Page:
The dream of every Windows Phone diehard is about to come true. Rumor has it that Microsoft is now finalizing the Surface Phone ahead of a possible launch later this year.
While this isn’t the first time we hear that Microsoft is getting ready to launch the Surface Phone, let’s look into this speculation and see what it brings new to the table.
As compared to previous rumors which claimed the Surface Phone was supposed to see daylight with Windows 10 Mobile in order to save the platform, now it seems like Microsoft’s plans have changed following the demise of its mobile operating system. The Surface Phone could launch with Windows Polaris, a new project prepared by Microsoft and which was originally expected to debut in 2019.
Windows Polaris is essentially an evolved version of Windows 10 S that would be specifically aimed at users who don’t need Win32 programs. As a result, Polaris would come without the legacy components, and this should help make the operating system more lightweight and faster. On the other hand, for users needing Win32, Polaris would integrate virtualization, technically allowing desktop software with the power of cloud.
Since Windows Polaris was originally scheduled to launch next year, it’s believed the version powering the Surface Phone launching in late 2018 would come without the virtualization features mentioned above. In other words, the Surface Phone would only be able to run Microsoft Store apps and nothing more.
As we’ve seen in so many patents already, the Surface Phone, which some refer to as a “mobile device” because the official moniker is not known just yet, is expected to boast foldable screens connected to each other by a revolutionary hinge. This way, the device would offer more than just a single form factor. It can also be a tablet, and even a small PC, depending on the position and angle of the screens.
As far as the phone form factor goes, however, a Surface Phone with Windows Polaris would be a rather compromised device.
While running Win32 software in laptop or PC configuration would make sense, not the same thing can be said about phones, where apps in the store would still play the decisive role. And today’s Microsoft Store is certainly not ready for a phone.
Truth be told, this isn’t even the purpose of a Surface Phone. Most likely, Microsoft is aiming for the enterprise and business users with a Surface Phone that offers multiple form factors, but there’s no doubt consumers, and especially hardcore Windows phone fans, will consider buying it as well. And this is where the software side of the phone will show its limits, eventually leading to criticism that the software giant doesn’t really afford.
While Microsoft has the essential app package for a phone, like an email client, a browser, and media players, many of the apps that customers would use on a regular basis are missing. This has actually been one of the main drawbacks of Windows phones, and one of the reasons Windows 10 Mobile eventually failed, and it’s likely to plague the phone side of a Surface Phone as well.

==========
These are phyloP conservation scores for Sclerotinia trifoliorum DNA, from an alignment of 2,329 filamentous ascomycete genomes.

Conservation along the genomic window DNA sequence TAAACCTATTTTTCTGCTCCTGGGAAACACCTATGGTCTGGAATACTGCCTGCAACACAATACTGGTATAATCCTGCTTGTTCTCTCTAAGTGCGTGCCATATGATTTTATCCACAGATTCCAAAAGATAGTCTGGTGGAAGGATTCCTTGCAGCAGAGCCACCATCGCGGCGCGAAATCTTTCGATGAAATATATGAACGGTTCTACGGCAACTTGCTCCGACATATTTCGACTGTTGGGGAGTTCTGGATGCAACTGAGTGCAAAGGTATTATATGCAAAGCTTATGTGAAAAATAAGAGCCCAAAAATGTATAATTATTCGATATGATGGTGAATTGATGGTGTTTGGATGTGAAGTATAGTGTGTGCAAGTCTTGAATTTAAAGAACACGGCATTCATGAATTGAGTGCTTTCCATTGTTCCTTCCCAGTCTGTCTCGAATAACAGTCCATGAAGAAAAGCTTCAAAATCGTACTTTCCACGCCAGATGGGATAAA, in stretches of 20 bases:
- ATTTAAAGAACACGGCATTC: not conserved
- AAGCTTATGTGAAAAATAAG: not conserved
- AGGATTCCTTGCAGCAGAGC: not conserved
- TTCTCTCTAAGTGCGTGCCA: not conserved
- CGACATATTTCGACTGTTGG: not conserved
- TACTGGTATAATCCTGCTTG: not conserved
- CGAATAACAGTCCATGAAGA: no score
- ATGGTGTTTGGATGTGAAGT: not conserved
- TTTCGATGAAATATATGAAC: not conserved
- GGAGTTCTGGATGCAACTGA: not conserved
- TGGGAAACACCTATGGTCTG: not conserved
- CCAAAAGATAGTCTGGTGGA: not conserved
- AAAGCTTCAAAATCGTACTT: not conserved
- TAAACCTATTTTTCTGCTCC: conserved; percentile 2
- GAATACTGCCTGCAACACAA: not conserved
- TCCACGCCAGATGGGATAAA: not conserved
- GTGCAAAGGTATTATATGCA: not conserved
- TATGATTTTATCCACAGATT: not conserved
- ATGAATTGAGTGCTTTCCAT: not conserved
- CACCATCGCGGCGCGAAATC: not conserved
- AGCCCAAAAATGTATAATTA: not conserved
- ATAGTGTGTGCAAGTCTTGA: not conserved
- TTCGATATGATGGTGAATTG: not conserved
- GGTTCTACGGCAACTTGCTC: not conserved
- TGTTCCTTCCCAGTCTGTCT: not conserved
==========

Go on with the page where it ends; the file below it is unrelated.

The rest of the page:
If it launches a Surface Phone, Microsoft’s purpose is not to compete against the iPhone. But it goes without saying that it’d all be just a matter of time until people start comparing it with Apple’s phone.
At this point, the iPhone has what it takes to tackle the majority of industries, including both consumers and enterprise, and Apple’s push has the support of a huge app ecosystem that makes its device the right choice for pretty much any type of user. So even if it lacks the form factors that a potential Surface Phone could bring, the iPhone remains a choice that any potential buyer, consumer or enterprise, would have to consider before making the final decision.
Without apps, a Surface Phone is more or less a portable computer. A very innovative portable computer, if the foldable screen design indeed makes it to mass production, but on the other hand, it can’t be a phone per se. Not without app support.
Microsoft has been trying to address the lack of apps with several projects in the last few years, including Centennial, Islandwood, and Astoria, but eventually the company decided to completely abandon phones and focus on devices that bring home the bacon. And this leads me to the one thing I’ll never understand about Microsoft’s mobile strategy.
What’s the reason for giving up on Project Astoria and not bringing Android apps to Windows phones? Microsoft was super-close to adding Android app support on Windows 10 Mobile, and preview builds even included such functionality, but the idea was all of a sudden abandoned shortly after that.
Unfortunately, without app support, I really can’t see any Microsoft phone succeeding. Not even if it’s called the Surface Phone. No matter if it supports one, two, or three form factors. It might be a hit for business users, but it won’t kill the iPhone.